After a quarter of a century at Deutsche Bank, sub-investment grade debt specialist Anthony Forshaw says he’s looking to work more closely with clients at Houlihan Lokey in London
Anthony Forshaw‘s departure from Deutsche Bank AG (DB) after 25 years rising up the ranks had nothing to do with CEO John Cryan‘s sweeping reorganization of the German investment bank. Instead, when he left to join Houlihan Lokey Inc. (HLI), as a managing director in the capital markets group in London, it was the opportunity to do something new in an organization in expansionary mode.
“You don’t survive as long as I have – and with as little hair as I have and with my reputation – to be pushed out,” Forshaw said, laughing. “The reason I left was that… I took a view that it was time to do something new.
“Sitting where you do at Deutsche Bank, and you’ve got 50% or 60% market share of fixed income in Europe, you can see the landscape changing very quickly,” the former managing director in the Deutsche Bank corporate finance group continued. “At Deutsche Bank, along with other bulge-bracket investment banks, the firm has gone from being a primary intermediator of capital moving from one hand to another, particularly in my world, sub-investment grade, to being just one of multiple competitors.”
For someone with Forshaw’s background of putting together complex deals “with a lot of value-add” the challenge is much diminished. Before the financial crisis he had been “helping to lead” the teams that put together Kohlberg Kravis Roberts & Co. LP‘s (KKR) £12.1 billion ($15.25 billion) take-private of U.K. drugstore chain and wholesaler Alliance Boots plc in 2007.
He was also involved in the €15.6 billion ($16.7 billion) buyout of Danish telecoms group TDC A/S by a consortium of private equity firms including KKR, Apax Partners LLP, Blackstone Group LP (BX), Permira and Providence Equity Partners Inc.
“When interest rates are low, anyone can place a bond or do a leveraged loan,” Forshaw said. “There’s very little negotiation in the market, the documents are becoming sillier and sillier; so there’s no creative value-add to having someone who knows documents backwards, who knows where the investors are hiding and can help a client drive that extra quarter turn of leverage and win their auction.”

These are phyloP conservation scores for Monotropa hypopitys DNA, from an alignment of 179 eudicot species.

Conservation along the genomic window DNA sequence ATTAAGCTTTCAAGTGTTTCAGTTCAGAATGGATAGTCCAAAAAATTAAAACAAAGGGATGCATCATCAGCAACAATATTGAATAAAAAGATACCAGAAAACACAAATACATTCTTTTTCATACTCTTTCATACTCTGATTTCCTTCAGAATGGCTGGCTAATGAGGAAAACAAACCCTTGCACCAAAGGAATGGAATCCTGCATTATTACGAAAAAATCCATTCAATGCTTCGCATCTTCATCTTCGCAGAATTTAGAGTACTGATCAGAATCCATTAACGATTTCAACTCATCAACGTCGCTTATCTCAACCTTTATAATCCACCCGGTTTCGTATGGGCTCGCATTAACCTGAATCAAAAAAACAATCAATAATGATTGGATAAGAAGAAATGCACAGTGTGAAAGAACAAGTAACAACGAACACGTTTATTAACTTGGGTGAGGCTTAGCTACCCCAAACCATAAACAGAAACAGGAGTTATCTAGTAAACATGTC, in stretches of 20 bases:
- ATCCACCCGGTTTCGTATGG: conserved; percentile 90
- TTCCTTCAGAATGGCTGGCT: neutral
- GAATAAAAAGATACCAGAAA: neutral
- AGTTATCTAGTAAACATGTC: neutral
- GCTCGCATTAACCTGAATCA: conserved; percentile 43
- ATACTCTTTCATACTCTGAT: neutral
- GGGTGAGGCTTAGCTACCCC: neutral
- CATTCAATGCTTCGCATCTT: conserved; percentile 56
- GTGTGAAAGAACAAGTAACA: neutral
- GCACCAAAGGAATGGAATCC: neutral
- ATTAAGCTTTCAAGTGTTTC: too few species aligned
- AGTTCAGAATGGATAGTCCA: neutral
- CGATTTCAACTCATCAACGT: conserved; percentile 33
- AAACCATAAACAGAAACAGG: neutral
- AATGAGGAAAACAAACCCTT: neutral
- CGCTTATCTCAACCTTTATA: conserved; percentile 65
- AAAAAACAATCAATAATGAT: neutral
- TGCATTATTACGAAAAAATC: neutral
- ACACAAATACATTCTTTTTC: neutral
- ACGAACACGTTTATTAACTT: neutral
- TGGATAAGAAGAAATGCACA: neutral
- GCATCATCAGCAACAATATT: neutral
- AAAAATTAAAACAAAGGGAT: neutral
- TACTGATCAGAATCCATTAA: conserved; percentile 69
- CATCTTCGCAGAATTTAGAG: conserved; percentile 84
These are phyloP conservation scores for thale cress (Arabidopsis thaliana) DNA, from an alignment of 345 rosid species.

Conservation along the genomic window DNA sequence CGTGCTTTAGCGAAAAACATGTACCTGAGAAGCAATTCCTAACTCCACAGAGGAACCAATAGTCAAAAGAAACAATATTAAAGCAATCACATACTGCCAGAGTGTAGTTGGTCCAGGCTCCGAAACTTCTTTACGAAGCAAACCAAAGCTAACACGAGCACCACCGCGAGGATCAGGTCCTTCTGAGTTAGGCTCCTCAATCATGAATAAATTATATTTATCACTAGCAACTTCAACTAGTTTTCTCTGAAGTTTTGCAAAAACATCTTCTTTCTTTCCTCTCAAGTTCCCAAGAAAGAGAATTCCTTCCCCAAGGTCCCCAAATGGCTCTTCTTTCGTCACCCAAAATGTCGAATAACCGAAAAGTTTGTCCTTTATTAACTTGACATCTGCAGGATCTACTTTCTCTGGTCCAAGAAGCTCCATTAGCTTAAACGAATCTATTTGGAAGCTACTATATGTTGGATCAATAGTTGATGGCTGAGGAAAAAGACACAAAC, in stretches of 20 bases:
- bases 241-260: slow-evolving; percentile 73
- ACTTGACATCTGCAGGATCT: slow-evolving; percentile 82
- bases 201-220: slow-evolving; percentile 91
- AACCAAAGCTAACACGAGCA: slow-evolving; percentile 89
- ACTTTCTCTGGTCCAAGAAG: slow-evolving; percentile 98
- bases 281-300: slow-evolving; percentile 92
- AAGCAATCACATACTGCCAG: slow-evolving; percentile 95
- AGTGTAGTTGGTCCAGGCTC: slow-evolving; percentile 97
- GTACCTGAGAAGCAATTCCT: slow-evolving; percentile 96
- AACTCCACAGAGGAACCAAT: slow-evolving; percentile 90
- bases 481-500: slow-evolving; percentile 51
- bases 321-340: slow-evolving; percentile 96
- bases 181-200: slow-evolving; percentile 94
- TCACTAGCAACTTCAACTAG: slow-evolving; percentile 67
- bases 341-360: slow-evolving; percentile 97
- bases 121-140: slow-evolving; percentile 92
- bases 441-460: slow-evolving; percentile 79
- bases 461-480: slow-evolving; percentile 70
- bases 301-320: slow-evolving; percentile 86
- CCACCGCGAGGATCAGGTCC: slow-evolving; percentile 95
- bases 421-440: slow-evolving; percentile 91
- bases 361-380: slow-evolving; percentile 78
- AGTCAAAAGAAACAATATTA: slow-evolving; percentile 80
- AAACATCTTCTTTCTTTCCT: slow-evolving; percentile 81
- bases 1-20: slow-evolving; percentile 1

Instead, he argued, the opportunity for creativity would now lie in helping clients pick financiers, rather than help them put the structure of a deal together.
“What I think I’ve done, hopefully sensibly, is moved away from being at a bank that solved the structure for a client and instead moved to the client side advising them on raising finance … and on how to pick their banks and where to find the best sources of credit.”
Houlihan has traditionally been associated with financial restructuring, both in the U.S. and Europe, but is now expanding its corporate finance and debt advisory functions on both sides of the pond. In fact, as Forshaw was keen to point out, the corporate finance function now generates more revenues than the restructuring side.
“That’s the message we really want to get across,” he said, by way of clarifying his own role at Houlihan. “Debt advisory sits elegantly between restructuring and corporate finance. Obviously some of the deals I’ve done [in the past] have ended up being restructured. But equally one of the first things you do in a restructuring is put in the right debt load so the company performs because it is not being starved of cash, and then it’s immediately ripe for refinancing. A debt advisory platform can play very nicely into restructuring and at the same time plays automatically into corporate finance.”
Forshaw, 54, worked at Morgan Grenfell & Co. in New York before it was acquired by Deutsche Bank.
He has a disabled son and he and his wife also spend a lot of time working with charities for the disabled.
He keeps himself physically active. He was a member of the squash team at his alma mater, St. John’s College, Oxford, has maintained his passion for the sport and runs a squash team at his local club in one of London’s leafier suburbs.
“That keeps me crippled three days a week,” he jokes. “At my age if you play one tough game you can’t walk for a couple of days.”
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